local communities is to limit the taxing power of state and federal
governments. The less we pay in state and federal taxes, the
greater our ability to finance local solutions to social needs.
Let's urge our state legislators to start this process by returning
the $700 million surplus to us, so we can decide at the local
level what we need and how much to spend.
Frank Gillispie is founder of The Madison
The Madison County Journal
November 24, 1999
Thanksgiving is a special time to reflect on the bounty that
we enjoy and this year is no exception. As Americans, we enjoy
an abundant and safe food supply made available by farmers and
ranchers, processors, brokers, transporters, wholesalers and
retailers. Although the overall economy has been strong, the
agricultural economy has been depressed and many producers are
facing serious hardships.
National Farm-City Week, Nov. 19-25, is designated to emphasize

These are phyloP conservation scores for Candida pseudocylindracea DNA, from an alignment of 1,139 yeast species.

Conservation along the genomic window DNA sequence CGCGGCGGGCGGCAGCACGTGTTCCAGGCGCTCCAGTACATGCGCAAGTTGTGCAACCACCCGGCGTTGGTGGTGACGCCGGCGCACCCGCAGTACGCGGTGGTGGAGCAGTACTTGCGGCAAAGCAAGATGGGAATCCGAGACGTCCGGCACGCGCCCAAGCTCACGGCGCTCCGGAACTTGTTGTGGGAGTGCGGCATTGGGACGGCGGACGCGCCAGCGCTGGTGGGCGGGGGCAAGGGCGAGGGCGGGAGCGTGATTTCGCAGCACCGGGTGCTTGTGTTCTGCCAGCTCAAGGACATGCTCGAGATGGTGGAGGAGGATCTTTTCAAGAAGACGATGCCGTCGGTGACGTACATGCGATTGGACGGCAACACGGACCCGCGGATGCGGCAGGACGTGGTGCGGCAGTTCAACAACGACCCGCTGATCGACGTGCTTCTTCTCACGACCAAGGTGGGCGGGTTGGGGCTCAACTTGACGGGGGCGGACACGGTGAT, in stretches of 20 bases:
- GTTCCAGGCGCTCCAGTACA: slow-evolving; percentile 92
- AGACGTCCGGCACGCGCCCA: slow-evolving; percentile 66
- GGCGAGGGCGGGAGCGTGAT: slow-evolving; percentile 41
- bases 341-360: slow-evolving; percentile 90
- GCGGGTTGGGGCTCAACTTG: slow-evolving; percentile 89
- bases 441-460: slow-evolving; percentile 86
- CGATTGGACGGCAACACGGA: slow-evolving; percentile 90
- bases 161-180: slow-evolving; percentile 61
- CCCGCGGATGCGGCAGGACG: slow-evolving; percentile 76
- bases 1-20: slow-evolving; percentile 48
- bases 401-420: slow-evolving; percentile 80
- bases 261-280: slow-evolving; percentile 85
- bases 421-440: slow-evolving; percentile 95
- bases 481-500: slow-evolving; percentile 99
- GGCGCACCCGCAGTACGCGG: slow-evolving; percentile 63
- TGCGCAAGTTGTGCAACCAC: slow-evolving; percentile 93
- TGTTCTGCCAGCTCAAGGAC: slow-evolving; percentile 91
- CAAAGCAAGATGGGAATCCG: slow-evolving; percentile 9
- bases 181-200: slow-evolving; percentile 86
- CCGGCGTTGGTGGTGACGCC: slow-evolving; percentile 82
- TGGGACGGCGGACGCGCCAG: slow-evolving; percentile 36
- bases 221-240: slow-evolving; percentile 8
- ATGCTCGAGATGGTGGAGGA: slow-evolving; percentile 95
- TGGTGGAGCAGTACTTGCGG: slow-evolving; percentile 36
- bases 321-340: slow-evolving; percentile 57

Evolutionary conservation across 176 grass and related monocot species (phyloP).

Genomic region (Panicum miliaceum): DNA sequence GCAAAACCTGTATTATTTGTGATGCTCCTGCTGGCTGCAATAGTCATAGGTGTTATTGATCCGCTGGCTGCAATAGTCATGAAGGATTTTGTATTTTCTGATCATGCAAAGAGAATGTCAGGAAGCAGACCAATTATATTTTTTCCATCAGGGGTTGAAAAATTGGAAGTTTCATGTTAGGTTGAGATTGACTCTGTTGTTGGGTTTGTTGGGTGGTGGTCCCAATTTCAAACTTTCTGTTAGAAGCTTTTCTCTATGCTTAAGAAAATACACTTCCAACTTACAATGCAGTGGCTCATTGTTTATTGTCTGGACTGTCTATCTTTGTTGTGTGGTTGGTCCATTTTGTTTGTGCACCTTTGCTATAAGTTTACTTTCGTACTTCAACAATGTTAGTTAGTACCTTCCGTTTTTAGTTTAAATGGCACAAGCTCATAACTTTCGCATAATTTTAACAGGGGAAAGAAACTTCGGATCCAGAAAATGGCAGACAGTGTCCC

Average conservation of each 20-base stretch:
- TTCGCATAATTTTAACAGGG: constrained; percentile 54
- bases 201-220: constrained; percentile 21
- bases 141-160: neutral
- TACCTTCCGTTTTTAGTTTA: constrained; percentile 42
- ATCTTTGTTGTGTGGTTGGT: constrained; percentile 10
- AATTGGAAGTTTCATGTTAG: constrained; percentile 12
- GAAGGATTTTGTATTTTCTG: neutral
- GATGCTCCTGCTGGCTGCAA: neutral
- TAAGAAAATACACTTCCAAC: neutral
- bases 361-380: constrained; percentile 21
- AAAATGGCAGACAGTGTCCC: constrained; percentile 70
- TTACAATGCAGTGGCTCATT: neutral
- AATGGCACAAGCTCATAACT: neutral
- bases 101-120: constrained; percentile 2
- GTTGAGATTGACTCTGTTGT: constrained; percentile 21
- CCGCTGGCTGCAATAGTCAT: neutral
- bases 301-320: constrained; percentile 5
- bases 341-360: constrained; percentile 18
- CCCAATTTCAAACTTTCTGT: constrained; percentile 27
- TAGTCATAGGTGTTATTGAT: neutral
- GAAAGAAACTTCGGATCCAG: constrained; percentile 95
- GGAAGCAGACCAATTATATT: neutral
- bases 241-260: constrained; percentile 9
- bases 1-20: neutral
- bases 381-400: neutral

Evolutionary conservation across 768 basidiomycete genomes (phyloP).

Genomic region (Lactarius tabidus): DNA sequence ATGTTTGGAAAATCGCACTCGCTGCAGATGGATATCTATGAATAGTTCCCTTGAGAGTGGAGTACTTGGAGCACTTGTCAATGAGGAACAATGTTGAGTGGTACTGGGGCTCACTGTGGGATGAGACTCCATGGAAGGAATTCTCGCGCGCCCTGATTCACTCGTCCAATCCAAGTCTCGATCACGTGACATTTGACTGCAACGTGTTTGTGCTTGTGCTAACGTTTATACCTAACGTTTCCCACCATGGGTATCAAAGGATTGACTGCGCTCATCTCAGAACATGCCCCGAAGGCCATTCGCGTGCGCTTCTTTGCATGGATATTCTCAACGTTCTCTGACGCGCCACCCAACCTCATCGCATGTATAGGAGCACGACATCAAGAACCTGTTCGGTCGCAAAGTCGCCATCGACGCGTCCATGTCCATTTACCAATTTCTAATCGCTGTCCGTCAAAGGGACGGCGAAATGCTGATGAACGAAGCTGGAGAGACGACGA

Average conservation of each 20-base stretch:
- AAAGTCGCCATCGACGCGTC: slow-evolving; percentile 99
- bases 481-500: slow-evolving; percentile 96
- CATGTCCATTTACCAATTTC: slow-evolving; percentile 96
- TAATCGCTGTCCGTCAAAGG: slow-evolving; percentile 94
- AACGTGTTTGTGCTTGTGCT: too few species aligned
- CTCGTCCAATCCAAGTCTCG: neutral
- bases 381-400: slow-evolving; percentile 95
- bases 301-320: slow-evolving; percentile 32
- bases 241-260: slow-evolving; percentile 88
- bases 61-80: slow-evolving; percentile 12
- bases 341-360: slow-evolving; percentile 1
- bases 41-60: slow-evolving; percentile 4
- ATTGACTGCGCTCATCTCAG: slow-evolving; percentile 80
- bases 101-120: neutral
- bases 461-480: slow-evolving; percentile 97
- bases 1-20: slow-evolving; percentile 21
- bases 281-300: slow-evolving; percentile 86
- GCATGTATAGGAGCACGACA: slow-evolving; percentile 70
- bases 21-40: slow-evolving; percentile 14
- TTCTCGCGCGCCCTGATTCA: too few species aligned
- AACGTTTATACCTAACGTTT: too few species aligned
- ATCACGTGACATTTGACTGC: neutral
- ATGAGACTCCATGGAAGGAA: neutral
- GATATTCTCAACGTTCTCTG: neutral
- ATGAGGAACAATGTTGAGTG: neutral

the successful partnership between rural and urban residents
that make our food and fiber system the envy of the world. The
ongoing theme for the week is "Partners in Progress."
Thanks to the efficiency of this partnership, we in America enjoy
the world's safest, most bountiful, most diverse and least expensive
food supply. We spend less than 11 percent of our income on food,
where other countries spend much more: France, 15.2 percent;
Japan, 17.8 percent; Israel, 21 percent; Mexico, 33.2 percent;
and India, 51.4 percent. It takes us just 40 days to earn enough
income to purchase our food supply for the entire year, while
we work 129 days to pay our taxes.
We are partners - farmers, ranchers, factory workers, truck drivers,
marketers, cashiers, supermarket managers and consumers. The
farm-city connection accounts for more than 22 million jobs in
the food and fiber industry. In order to continue to have a viable
food system, we need allo of our partners to be strong.
As we enjoy our Thanksgiving feast this year, we need to be especially
mindful that the families producing the food may be struggling.
Although it may not provide relief to those families, I at least
want to express my sincere gratitude for the job they do year
after year. And that goes for all the other partners throughout
the food and fiber chain. National Farm-City Week provides all
Americans with the perfect opportunity to say "Thank you."
President of the Madison County Farm Bureau